Flipping houses in Canada – Capital gains vs. business income

In the heyday of rising real estate values, house flipping has become one of the hottest trends of the decade. It is important to understand the profits and risks from flipping real estate, and more importantly the tax implications of doing so.

Many investors believe that selling Canadian real estate will automatically result a capital gain, which is only 50% taxable. This is not necessarily the case. CRA may assess your profit as business income, which is 100% taxable. Some main factors that CRA considers are listed below:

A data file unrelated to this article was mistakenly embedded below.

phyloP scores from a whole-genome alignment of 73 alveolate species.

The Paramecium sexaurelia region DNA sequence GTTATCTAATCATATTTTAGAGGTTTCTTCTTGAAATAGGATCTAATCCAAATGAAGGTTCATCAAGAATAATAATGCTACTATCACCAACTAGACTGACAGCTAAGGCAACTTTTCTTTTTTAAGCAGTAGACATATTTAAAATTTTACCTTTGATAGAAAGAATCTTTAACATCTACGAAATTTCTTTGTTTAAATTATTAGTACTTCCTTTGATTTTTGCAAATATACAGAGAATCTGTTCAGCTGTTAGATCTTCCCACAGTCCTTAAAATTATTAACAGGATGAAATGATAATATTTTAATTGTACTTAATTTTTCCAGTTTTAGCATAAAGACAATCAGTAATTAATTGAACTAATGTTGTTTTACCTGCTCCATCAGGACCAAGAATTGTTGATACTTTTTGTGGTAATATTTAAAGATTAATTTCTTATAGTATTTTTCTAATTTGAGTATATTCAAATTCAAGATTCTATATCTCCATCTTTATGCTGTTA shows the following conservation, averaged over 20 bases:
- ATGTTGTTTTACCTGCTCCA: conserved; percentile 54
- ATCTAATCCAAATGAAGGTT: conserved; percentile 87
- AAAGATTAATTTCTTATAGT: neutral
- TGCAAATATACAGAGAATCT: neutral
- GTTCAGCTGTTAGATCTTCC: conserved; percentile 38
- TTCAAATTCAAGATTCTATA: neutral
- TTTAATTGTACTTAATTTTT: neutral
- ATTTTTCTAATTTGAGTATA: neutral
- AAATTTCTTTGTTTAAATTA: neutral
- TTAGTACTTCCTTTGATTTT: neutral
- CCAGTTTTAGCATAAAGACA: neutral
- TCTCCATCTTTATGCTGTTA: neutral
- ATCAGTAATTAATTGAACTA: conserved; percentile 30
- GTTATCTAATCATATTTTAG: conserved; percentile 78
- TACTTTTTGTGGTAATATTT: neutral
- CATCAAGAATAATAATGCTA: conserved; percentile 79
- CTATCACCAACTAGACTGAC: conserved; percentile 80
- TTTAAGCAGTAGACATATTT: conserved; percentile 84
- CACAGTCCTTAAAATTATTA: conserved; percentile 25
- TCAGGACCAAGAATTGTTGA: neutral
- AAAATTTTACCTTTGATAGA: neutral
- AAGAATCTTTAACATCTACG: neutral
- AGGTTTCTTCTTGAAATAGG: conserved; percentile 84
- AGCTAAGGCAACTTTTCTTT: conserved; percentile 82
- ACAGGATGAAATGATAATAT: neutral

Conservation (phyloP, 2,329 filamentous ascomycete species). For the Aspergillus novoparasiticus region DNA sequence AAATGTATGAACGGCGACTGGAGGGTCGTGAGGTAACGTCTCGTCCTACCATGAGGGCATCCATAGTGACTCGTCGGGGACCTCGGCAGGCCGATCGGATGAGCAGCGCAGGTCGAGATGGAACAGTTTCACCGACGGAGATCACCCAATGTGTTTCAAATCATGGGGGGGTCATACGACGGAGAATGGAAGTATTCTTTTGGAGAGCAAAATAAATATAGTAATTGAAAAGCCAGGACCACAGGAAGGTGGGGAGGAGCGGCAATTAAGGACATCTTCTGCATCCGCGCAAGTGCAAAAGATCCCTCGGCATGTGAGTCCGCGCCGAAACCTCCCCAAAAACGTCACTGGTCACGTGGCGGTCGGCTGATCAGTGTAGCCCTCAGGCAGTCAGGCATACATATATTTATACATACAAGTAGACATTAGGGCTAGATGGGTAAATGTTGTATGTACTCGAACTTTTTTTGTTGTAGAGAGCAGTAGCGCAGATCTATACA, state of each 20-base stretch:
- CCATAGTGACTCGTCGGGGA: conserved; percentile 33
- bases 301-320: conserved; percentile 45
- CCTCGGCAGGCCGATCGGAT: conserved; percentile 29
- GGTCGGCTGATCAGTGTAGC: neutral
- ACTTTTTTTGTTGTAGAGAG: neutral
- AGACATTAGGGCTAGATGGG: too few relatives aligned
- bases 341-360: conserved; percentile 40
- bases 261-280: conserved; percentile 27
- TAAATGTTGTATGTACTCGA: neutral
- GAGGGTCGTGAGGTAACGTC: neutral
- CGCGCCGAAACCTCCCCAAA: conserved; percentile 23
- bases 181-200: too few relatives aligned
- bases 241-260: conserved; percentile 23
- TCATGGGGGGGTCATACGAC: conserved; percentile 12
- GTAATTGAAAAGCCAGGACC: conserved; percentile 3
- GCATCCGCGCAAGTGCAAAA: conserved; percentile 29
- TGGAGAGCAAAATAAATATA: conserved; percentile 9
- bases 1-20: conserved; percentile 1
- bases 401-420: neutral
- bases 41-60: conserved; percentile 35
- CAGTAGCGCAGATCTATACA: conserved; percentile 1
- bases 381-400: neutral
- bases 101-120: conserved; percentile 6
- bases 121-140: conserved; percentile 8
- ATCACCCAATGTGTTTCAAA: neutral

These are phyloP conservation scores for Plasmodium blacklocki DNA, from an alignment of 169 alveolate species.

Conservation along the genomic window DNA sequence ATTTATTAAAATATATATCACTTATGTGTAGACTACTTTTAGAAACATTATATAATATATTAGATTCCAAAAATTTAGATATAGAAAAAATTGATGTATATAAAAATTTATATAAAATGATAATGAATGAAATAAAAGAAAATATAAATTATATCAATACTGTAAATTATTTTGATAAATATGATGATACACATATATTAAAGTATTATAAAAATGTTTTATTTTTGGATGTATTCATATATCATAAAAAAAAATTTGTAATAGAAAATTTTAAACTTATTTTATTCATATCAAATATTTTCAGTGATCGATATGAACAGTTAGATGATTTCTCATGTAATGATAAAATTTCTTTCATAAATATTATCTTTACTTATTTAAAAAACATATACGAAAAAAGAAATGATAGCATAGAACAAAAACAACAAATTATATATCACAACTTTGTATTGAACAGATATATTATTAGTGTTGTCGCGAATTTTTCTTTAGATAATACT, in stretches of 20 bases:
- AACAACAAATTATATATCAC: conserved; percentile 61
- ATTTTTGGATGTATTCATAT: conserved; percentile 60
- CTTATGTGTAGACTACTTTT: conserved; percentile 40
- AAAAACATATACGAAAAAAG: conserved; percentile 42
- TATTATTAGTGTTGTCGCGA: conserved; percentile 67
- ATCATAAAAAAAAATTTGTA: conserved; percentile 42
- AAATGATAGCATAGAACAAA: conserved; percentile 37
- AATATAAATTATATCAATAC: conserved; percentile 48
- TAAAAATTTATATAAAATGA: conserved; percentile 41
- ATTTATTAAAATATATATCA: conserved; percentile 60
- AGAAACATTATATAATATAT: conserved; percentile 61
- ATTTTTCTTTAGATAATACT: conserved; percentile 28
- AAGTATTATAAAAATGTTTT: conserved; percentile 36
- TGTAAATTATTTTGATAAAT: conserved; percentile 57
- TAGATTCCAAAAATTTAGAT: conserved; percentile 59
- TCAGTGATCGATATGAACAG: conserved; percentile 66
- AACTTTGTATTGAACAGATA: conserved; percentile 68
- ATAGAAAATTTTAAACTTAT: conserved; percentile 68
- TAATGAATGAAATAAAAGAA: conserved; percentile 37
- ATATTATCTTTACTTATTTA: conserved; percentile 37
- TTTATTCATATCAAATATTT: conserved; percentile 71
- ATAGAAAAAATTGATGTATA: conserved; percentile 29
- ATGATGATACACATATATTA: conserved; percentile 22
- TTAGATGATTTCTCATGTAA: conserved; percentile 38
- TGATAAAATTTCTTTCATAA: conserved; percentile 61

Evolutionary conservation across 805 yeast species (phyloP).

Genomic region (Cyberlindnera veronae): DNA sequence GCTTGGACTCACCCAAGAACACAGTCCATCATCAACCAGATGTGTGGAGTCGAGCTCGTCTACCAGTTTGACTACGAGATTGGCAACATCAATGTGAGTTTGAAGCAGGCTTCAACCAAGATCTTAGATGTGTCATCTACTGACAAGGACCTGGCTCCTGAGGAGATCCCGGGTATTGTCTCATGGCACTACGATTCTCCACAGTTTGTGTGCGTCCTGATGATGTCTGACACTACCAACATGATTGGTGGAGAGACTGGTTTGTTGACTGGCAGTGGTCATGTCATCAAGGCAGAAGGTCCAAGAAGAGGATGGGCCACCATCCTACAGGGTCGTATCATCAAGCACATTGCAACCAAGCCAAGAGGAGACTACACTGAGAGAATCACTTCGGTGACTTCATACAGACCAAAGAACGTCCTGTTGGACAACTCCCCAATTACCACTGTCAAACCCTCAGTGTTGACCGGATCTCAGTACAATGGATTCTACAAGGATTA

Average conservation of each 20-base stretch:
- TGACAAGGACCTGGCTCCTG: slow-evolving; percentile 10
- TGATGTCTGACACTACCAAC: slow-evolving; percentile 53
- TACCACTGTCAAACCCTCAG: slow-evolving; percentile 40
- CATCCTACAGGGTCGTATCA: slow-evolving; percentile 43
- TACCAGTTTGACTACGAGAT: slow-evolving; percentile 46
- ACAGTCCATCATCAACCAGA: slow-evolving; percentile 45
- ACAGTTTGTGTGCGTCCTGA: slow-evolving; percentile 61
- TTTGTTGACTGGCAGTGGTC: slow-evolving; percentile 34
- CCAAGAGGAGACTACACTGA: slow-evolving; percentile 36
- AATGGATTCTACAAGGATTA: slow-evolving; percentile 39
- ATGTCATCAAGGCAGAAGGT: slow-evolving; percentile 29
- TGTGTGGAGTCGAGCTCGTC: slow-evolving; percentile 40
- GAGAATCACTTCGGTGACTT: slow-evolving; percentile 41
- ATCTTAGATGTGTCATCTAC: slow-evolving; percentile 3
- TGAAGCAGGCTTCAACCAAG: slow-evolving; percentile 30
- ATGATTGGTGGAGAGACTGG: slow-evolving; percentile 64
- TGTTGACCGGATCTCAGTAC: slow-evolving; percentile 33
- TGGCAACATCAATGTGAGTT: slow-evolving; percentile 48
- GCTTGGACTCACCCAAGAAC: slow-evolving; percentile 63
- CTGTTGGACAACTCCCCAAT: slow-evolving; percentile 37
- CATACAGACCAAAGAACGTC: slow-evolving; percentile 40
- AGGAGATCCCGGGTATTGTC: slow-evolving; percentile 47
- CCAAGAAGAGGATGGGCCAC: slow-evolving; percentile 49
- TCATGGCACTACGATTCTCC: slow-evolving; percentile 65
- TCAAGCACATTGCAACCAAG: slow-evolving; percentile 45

• Primary intention 

If the primary intention is to flip the house for a quick sale, your gain is fully taxable. However, if you plan to hold the property and receive rental income over a period of time, the gain will be taxed as a capital gain.

• Frequency of selling real estate

The higher the frequency of similar transactions, the more likelihood that CRA will treat the profits as business income.


• Nature of taxpayer occupation 
If the investor’s occupation is closely aligned to selling or buying property (i.e. real estate agent, builder), it is more likely that the profit from sale will be treated as business income.

• Money borrowed

A highly-leveraged purchase where the investor borrowed heavily to buy the property will likely be treated as business income.